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In Uganda, where her mother is from, tradition dictates that the community give each child a pet name meant to suit his or her character. For her, Jessica Horn, the name is Akiiki.

"Does it mean something?" I ask her over Skype.

"It means like sustainer, the nurturer, the one who looks after things," she says, bursting into laughter sudden as rain.

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On my computer screen she smiles broadly, a vibrant presence prepared to engage in a halfway-around-the-world conversation, her headset on, dark eyes looking into the vast cyberspace between us as though we sit just feet apart. And she has already kindly informed me that I have a little piece of spinach in my teeth.

"You were like this from the start, then?"

Another downpour of light, scattered laughter. "Ah, yes," says the 31-year-old with a mixture of delight and the resignation that comes with knowing you can't stand in the way of a force of nature.

Akiiki Consulting is the name of her Sierra Leone-based company, which works with such NGOs as Canada's Stephen Lewis Foundation on strategies to help African communities confront HIV/AIDs and sexual violence against women. Ms. Horn will be in Toronto next month as part of a roundtable event, along with Harry Belafonte and Mr. Lewis, for the foundation's Hope Rising! fundraiser on May 3.

The middle of three children, she grew up in southern Africa and the Fiji islands. Her father, a white American, taught English literature at universities. From an early age, she was interested in community initiatives.

"It was the early nineties and the HIV/AIDs epidemic had reached the Fiji islands. The secretary at my primary school was the second known case in the country. I'd always been concerned about health and about women, so I started training as a peer educator on HIV and AIDs as a teenager," she explains.

Gesticulating enthusiastically, she talks about the issues that consumed her through her years as a student at Smith College, the feminist liberal arts institution in Massachusetts, and the London School of Economics.

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"I was always looking at the intersection of health and social justice," she begins, unrolling her sentences quickly and neatly.

"Why is it that people get sick? Why it is that certain people get sick and others don't? And in particular, women? And what is it about the vulnerabilities that come from social inequality that fuel ill health? I have always maintained my interest and concern in HIV/AIDs. It's one of those health phenomena that's clearly not just about health, not just about vectors of transmission and viruses and drugs. It's fundamentally about the nature of our society, and in particular … how women can or cannot decide what happens with their bodies and their sexuality."

Only a power outage or two can interrupt her enthusiasm, and when she flickers back on Skype there's always another laugh and an apology for the vagaries of Internet communication.

Four years ago, she left a London-based job as a co-ordinator of Amanitare, the African Partnership for Sexual and Reproductive Health and Rights of Women and Girls, to set up Akiiki so she could follow her partner, who works in development. Ms. Horn, who is also on the board of Urgent Action Fund-Africa and volunteers for a number of organizations, travels to communities across the continent for 40 per cent of her work, serving as field rep for NGOs funding grassroots initiatives.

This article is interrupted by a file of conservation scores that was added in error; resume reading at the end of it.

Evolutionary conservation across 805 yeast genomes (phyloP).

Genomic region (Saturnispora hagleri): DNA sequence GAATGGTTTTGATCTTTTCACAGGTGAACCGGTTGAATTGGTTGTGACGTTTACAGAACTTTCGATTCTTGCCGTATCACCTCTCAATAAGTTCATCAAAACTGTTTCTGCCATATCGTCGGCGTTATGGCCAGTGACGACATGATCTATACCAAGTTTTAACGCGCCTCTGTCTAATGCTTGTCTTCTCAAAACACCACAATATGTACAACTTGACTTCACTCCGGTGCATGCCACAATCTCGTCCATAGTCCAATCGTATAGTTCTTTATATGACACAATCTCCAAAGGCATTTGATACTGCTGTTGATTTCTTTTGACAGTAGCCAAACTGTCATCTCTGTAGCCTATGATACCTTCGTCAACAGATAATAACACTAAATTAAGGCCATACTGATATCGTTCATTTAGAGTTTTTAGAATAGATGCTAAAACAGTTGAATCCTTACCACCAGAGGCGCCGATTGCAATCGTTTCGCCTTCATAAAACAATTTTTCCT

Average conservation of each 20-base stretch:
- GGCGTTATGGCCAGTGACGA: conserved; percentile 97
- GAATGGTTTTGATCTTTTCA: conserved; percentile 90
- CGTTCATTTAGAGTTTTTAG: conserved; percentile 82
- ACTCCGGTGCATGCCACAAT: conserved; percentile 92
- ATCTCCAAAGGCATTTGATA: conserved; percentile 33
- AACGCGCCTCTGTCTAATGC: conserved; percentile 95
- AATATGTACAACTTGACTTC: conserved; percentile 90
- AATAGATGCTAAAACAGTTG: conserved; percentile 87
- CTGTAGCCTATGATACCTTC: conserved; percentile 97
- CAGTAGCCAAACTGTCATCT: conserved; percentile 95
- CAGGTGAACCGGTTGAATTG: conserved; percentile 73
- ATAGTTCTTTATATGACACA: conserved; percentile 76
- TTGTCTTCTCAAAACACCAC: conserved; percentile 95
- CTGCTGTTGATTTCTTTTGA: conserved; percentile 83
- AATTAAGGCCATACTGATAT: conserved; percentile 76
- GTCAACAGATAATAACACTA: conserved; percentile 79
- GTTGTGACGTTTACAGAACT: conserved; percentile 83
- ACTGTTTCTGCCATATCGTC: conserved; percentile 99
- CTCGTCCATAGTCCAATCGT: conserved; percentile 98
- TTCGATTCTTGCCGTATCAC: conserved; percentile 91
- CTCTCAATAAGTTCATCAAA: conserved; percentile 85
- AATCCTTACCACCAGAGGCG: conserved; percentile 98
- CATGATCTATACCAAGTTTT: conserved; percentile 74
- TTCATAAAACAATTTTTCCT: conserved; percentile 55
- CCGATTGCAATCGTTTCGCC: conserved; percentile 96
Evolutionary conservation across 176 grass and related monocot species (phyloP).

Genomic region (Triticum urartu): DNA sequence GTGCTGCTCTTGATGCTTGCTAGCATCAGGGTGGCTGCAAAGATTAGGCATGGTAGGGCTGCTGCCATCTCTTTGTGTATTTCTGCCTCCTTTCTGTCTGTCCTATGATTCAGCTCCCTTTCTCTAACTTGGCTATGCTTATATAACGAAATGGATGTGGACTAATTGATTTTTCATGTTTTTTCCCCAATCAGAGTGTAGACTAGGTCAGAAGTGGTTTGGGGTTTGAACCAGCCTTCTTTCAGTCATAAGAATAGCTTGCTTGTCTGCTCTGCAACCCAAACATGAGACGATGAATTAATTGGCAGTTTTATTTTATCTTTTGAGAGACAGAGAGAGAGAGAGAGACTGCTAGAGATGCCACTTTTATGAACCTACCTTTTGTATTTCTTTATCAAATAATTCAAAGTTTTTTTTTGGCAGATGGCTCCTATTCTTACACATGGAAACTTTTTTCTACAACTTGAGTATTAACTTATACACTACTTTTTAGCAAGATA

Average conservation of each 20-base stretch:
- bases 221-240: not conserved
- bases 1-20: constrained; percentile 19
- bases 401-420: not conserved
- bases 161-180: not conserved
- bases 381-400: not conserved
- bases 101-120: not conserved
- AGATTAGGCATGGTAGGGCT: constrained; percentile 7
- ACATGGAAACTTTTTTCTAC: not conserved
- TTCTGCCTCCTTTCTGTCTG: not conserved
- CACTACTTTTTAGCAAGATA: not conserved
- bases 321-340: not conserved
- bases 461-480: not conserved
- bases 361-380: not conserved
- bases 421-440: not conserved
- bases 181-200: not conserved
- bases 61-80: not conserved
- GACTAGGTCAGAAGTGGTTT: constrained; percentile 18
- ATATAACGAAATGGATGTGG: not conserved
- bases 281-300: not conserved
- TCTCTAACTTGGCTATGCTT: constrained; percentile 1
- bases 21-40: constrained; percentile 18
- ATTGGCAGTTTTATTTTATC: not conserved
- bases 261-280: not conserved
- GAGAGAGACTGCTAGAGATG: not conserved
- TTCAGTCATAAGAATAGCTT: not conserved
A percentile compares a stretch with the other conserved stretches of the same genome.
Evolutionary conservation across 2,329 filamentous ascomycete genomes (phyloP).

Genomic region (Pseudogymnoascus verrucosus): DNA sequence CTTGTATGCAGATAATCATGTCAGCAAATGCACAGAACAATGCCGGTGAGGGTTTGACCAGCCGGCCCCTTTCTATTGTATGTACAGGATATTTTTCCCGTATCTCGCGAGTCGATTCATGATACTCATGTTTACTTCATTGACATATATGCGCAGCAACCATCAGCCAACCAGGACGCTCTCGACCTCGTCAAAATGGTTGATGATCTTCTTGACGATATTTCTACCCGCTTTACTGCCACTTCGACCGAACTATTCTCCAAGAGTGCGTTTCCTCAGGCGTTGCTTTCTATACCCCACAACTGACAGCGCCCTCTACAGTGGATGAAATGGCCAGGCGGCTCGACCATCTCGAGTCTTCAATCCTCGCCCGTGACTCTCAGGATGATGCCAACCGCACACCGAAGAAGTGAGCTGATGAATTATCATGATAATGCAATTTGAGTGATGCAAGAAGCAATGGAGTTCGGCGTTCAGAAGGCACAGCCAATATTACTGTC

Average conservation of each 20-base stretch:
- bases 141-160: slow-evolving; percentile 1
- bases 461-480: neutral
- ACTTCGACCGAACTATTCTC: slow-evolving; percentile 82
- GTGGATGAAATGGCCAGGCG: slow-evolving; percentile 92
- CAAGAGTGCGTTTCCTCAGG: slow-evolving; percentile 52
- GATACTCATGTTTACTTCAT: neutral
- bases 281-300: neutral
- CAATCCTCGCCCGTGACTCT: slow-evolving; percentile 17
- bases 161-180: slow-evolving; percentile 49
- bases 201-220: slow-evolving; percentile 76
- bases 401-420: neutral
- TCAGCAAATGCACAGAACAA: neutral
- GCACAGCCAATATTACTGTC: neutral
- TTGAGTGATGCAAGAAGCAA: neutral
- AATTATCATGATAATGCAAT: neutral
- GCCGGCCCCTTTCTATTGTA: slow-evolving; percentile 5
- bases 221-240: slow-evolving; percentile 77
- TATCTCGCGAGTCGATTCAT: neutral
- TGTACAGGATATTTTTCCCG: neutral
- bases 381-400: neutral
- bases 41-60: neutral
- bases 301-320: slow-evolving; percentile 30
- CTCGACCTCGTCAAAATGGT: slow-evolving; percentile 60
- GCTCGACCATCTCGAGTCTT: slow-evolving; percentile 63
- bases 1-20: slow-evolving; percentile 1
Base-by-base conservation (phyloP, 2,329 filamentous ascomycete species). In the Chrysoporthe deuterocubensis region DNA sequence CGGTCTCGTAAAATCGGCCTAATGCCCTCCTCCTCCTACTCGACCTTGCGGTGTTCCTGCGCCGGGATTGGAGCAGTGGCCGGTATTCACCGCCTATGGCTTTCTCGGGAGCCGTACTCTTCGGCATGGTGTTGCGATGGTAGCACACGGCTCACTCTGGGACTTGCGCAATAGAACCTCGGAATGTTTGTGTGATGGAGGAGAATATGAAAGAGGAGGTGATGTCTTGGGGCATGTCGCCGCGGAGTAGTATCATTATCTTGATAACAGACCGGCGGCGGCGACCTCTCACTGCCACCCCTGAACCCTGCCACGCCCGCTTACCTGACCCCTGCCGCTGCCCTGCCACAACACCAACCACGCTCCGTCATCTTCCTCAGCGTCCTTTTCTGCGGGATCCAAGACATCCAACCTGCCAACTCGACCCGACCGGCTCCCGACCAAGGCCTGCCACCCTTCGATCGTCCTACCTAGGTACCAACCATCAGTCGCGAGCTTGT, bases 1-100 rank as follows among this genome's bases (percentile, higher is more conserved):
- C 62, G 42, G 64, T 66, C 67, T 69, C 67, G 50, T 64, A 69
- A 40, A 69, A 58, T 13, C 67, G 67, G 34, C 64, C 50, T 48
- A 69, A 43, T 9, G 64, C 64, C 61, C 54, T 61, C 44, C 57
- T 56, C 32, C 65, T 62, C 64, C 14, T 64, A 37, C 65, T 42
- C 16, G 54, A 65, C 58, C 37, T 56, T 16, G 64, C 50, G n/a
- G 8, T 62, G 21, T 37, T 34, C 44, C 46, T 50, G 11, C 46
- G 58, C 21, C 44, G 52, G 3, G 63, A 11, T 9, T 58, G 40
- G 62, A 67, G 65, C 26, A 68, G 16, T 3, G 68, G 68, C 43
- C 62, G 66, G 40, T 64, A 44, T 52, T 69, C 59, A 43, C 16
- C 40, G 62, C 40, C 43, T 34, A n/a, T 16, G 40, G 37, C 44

On those travels, she hears powerful and harrowing stories of cruelty, survival and dignity. Because the taboo of talking about sex has eased - thanks to necessity as the AIDS/HIV epidemic devastates communities - men and women are willing to address very personal issues. For African women, rape and transactional sex have carried painful stigma that devalued them in the community. Now, they're standing up and talking about what they endured for the sake of their own survival.

"They say, 'I had no choice, but this says nothing about my worth as a woman,' " Ms. Horn says, her voice vibrating with emotion. "They may have been disempowered by the act of violence, but speaking out empowers them."

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From afar, it is easy to feel that Africa is a place that needs macro-level imposition of order, she acknowledges. "[But]we often underestimate people's capacity to change their own lives. People want to survive. People want to live in dignity. People don't want their children to live in appalling situations. People want their children to be safe. People want to be healthy. People want to eat food. When you support people's own capacities to survive and innovate, that's really the ticket."

Ms. Horn's academic and organizational experience may prepare her for engaging with a variety of local communities - in addition to English, she speaks French and some Swahili - but those skills could not prepare her for some of the suffering she encounters in her work.

For that, her poetry helps.

Been a long time

In these bruised bones

Long time in my rituals

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Of burnt eyes

And painted smile.

- from Sista, why do you run?

A published poet, Ms. Horn reads from her work at forums and workshops, encouraging others to use creative expression as a way to deal with horrors they have witnessed.

"Some of it's very painful," she says. "There's something about bearing witness which can sometimes make you feel very helpless. Listening to people's narratives about facing things that are pretty insurmountable; intense violence, violation, situations in which people have been so dehumanized. How do you deal with that? As a human being, it can be extremely difficult."



Tickets for the Hope Rising! fundraiser are available on www.hoperising.ca.

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